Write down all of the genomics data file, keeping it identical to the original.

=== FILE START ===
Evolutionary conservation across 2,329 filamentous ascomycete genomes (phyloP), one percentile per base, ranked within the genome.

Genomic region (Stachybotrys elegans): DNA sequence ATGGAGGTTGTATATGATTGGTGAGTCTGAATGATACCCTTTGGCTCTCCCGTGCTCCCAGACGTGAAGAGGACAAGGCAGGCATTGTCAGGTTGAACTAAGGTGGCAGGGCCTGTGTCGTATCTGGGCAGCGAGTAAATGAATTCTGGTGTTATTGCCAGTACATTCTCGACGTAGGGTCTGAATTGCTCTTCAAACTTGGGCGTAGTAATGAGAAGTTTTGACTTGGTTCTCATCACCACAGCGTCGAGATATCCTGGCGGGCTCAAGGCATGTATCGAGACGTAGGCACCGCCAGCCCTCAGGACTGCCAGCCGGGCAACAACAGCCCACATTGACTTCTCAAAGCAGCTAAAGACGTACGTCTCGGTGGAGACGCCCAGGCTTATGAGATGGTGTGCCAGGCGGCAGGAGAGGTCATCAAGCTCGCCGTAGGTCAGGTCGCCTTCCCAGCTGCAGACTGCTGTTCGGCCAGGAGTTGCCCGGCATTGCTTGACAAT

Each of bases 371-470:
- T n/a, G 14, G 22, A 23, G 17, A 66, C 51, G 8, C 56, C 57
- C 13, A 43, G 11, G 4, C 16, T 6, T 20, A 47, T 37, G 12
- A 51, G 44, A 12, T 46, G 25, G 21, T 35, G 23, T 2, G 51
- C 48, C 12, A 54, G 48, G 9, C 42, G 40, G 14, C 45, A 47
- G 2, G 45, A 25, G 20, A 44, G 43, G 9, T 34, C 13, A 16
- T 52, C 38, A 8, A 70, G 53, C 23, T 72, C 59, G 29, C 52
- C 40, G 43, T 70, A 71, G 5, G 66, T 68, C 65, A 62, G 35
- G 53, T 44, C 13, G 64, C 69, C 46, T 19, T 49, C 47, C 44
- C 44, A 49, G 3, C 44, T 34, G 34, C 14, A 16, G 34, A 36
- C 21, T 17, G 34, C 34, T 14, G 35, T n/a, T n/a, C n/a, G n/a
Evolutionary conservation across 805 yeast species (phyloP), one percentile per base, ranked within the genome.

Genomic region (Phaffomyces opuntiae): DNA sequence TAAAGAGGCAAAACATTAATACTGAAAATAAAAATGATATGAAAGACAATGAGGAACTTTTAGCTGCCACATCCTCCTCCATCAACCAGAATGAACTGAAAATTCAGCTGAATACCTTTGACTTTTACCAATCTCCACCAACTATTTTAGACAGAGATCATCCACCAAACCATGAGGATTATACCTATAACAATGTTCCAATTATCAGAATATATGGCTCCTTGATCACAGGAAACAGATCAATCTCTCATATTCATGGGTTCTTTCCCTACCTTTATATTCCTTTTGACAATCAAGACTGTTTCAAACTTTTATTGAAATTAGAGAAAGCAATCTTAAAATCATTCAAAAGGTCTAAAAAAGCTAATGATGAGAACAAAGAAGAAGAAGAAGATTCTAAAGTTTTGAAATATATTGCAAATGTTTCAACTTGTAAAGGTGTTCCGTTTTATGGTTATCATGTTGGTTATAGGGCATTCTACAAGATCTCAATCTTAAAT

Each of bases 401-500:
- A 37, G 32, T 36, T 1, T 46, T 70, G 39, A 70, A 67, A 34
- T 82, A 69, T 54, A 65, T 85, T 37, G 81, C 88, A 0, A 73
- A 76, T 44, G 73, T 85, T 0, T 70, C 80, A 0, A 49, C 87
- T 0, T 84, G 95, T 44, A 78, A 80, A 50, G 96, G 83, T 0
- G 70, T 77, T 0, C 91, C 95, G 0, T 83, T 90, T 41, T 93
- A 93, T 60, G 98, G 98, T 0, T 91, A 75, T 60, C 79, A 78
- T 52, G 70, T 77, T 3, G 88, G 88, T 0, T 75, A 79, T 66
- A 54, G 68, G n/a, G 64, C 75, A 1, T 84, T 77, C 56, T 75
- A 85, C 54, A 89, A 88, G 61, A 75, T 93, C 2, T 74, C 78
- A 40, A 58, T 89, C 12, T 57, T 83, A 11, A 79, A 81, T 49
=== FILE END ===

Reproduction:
Evolutionary conservation across 2,329 filamentous ascomycete genomes (phyloP), one percentile per base, ranked within the genome.

Genomic region (Stachybotrys elegans): DNA sequence ATGGAGGTTGTATATGATTGGTGAGTCTGAATGATACCCTTTGGCTCTCCCGTGCTCCCAGACGTGAAGAGGACAAGGCAGGCATTGTCAGGTTGAACTAAGGTGGCAGGGCCTGTGTCGTATCTGGGCAGCGAGTAAATGAATTCTGGTGTTATTGCCAGTACATTCTCGACGTAGGGTCTGAATTGCTCTTCAAACTTGGGCGTAGTAATGAGAAGTTTTGACTTGGTTCTCATCACCACAGCGTCGAGATATCCTGGCGGGCTCAAGGCATGTATCGAGACGTAGGCACCGCCAGCCCTCAGGACTGCCAGCCGGGCAACAACAGCCCACATTGACTTCTCAAAGCAGCTAAAGACGTACGTCTCGGTGGAGACGCCCAGGCTTATGAGATGGTGTGCCAGGCGGCAGGAGAGGTCATCAAGCTCGCCGTAGGTCAGGTCGCCTTCCCAGCTGCAGACTGCTGTTCGGCCAGGAGTTGCCCGGCATTGCTTGACAAT

Each of bases 371-470:
- T n/a, G 14, G 22, A 23, G 17, A 66, C 51, G 8, C 56, C 57
- C 13, A 43, G 11, G 4, C 16, T 6, T 20, A 47, T 37, G 12
- A 51, G 44, A 12, T 46, G 25, G 21, T 35, G 23, T 2, G 51
- C 48, C 12, A 54, G 48, G 9, C 42, G 40, G 14, C 45, A 47
- G 2, G 45, A 25, G 20, A 44, G 43, G 9, T 34, C 13, A 16
- T 52, C 38, A 8, A 70, G 53, C 23, T 72, C 59, G 29, C 52
- C 40, G 43, T 70, A 71, G 5, G 66, T 68, C 65, A 62, G 35
- G 53, T 44, C 13, G 64, C 69, C 46, T 19, T 49, C 47, C 44
- C 44, A 49, G 3, C 44, T 34, G 34, C 14, A 16, G 34, A 36
- C 21, T 17, G 34, C 34, T 14, G 35, T n/a, T n/a, C n/a, G n/a
Evolutionary conservation across 805 yeast species (phyloP), one percentile per base, ranked within the genome.

Genomic region (Phaffomyces opuntiae): DNA sequence TAAAGAGGCAAAACATTAATACTGAAAATAAAAATGATATGAAAGACAATGAGGAACTTTTAGCTGCCACATCCTCCTCCATCAACCAGAATGAACTGAAAATTCAGCTGAATACCTTTGACTTTTACCAATCTCCACCAACTATTTTAGACAGAGATCATCCACCAAACCATGAGGATTATACCTATAACAATGTTCCAATTATCAGAATATATGGCTCCTTGATCACAGGAAACAGATCAATCTCTCATATTCATGGGTTCTTTCCCTACCTTTATATTCCTTTTGACAATCAAGACTGTTTCAAACTTTTATTGAAATTAGAGAAAGCAATCTTAAAATCATTCAAAAGGTCTAAAAAAGCTAATGATGAGAACAAAGAAGAAGAAGAAGATTCTAAAGTTTTGAAATATATTGCAAATGTTTCAACTTGTAAAGGTGTTCCGTTTTATGGTTATCATGTTGGTTATAGGGCATTCTACAAGATCTCAATCTTAAAT

Each of bases 401-500:
- A 37, G 32, T 36, T 1, T 46, T 70, G 39, A 70, A 67, A 34
- T 82, A 69, T 54, A 65, T 85, T 37, G 81, C 88, A 0, A 73
- A 76, T 44, G 73, T 85, T 0, T 70, C 80, A 0, A 49, C 87
- T 0, T 84, G 95, T 44, A 78, A 80, A 50, G 96, G 83, T 0
- G 70, T 77, T 0, C 91, C 95, G 0, T 83, T 90, T 41, T 93
- A 93, T 60, G 98, G 98, T 0, T 91, A 75, T 60, C 79, A 78
- T 52, G 70, T 77, T 3, G 88, G 88, T 0, T 75, A 79, T 66
- A 54, G 68, G n/a, G 64, C 75, A 1, T 84, T 77, C 56, T 75
- A 85, C 54, A 89, A 88, G 61, A 75, T 93, C 2, T 74, C 78
- A 40, A 58, T 89, C 12, T 57, T 83, A 11, A 79, A 81, T 49